Call for more equal funding for Community Shares
Northern Ireland is missing out on millions of pounds of funding needed to grow community enterprises, a leading expert in co-operatives and community finance has revealed.
Jo Bird, chair of Co-operative Alternatives explains that England is years ahead in the development of community enterprises because they are being supported through a co-ordinated, well-funded approach.
Community Shares are an alternative financial model in which members of the public buy shares and democratically co-own the enterprise. Many of these enterprises are switching from a reliance on grants to self-financing through Community Shares, which will result in increased community involvement and a decrease in long term funding needed by government. It also offers a chance for the local people in a community to invest in their own enterprise and have a decision in how the business is run.
Community Shares have been successfully used in England for a huge range of community-owned businesses – such as rural shops, sports clubs, renewable energy projects, community-owned buildings and local services.
Recently, the concept of Community Shares in Northern Ireland has been driven by Co-operative Alternatives, through the Community Shares Ready project supported by the Building Change Trust.
The response in Northern Ireland has been strong and in the last year four co-operative businesses have raised over £365,000 through 800 investor-members.
But a number of factors – social, political and financial - mean that Northern Ireland is lagging years behind and local people here are losing out.
In England, the development of share offers has been driven by a Government-supported Community Shares Unit set up in 2009. In addition there are numerous programmes to support community enterprise. Three programmes alone, Power to Change, the Access Foundation and Big Potential –have Lottery and government funding of over £270 million for community enterprise and investment readiness. But these funds are not available in Northern Ireland and at present, there are no equivalent programmes here.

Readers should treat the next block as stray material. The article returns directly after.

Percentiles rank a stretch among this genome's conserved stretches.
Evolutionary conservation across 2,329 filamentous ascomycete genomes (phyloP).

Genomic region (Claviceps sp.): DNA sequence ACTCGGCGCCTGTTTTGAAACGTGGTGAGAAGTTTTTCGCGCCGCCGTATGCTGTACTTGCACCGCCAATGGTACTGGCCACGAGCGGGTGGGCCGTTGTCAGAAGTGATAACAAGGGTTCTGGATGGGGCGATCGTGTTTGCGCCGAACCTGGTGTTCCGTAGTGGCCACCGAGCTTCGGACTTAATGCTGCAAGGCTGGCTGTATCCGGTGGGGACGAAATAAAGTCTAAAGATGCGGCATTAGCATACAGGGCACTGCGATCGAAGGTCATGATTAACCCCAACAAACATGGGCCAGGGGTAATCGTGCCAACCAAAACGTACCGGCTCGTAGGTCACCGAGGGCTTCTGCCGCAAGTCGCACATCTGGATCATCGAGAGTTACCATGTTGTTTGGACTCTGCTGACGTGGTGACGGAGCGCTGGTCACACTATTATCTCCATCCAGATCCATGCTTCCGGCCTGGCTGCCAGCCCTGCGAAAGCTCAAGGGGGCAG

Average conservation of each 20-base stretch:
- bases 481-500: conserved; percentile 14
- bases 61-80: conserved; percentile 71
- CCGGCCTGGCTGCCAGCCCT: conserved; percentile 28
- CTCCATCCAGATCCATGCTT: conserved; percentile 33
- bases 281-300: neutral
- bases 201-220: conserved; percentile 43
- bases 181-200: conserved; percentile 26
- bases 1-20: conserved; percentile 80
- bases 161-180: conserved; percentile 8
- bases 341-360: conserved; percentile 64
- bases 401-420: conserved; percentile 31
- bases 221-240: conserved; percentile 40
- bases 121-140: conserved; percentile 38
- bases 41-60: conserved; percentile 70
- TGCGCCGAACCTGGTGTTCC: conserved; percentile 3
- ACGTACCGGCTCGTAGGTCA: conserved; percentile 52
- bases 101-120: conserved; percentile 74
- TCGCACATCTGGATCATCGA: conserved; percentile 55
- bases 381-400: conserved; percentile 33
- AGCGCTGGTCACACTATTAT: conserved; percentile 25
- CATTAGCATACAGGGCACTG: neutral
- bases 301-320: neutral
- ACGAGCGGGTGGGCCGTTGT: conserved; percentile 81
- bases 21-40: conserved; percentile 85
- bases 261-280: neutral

In order to get the same support per head of the population from Government and the Lottery currently being provided in England, Northern Ireland would be entitled to £964,000 per year for ten years.
Jo Bird says this is the way to give Northern Ireland a level playing field.
She adds: “We have shown that the appetite for this type of community owned enterprise is strong in Northern Ireland. But we need properly funded, on-going support to help develop a culture where local people feel that they can make a positive contribution to the development of their community.
“Northern Ireland has its own unique challenges to overcome in order to build a strong co-operative sector funded by Community Shares. This includes economic, political, social, technical and legal issues.
“For example, one of the legacies of the Troubles is a lack of trust within and between communities. In Northern Ireland, there are fewer examples of Societies offering community shares and fewer advisors with experience of community shares. Take off is slower, due to lack of champions pushing the model on the ground.
“However, there is a relatively strong culture of self-help and community organisation in Northern Ireland. This creates an environment that is potentially conducive to a significant expansion in community shares.
“With a level playing field in terms of support, these issues can be overcome to the benefit of everyone in every community”.
Read the full report – Growing Community Shares – Infrastructure support in NI and UK – at http://www.coopalternatives.coop/resources/.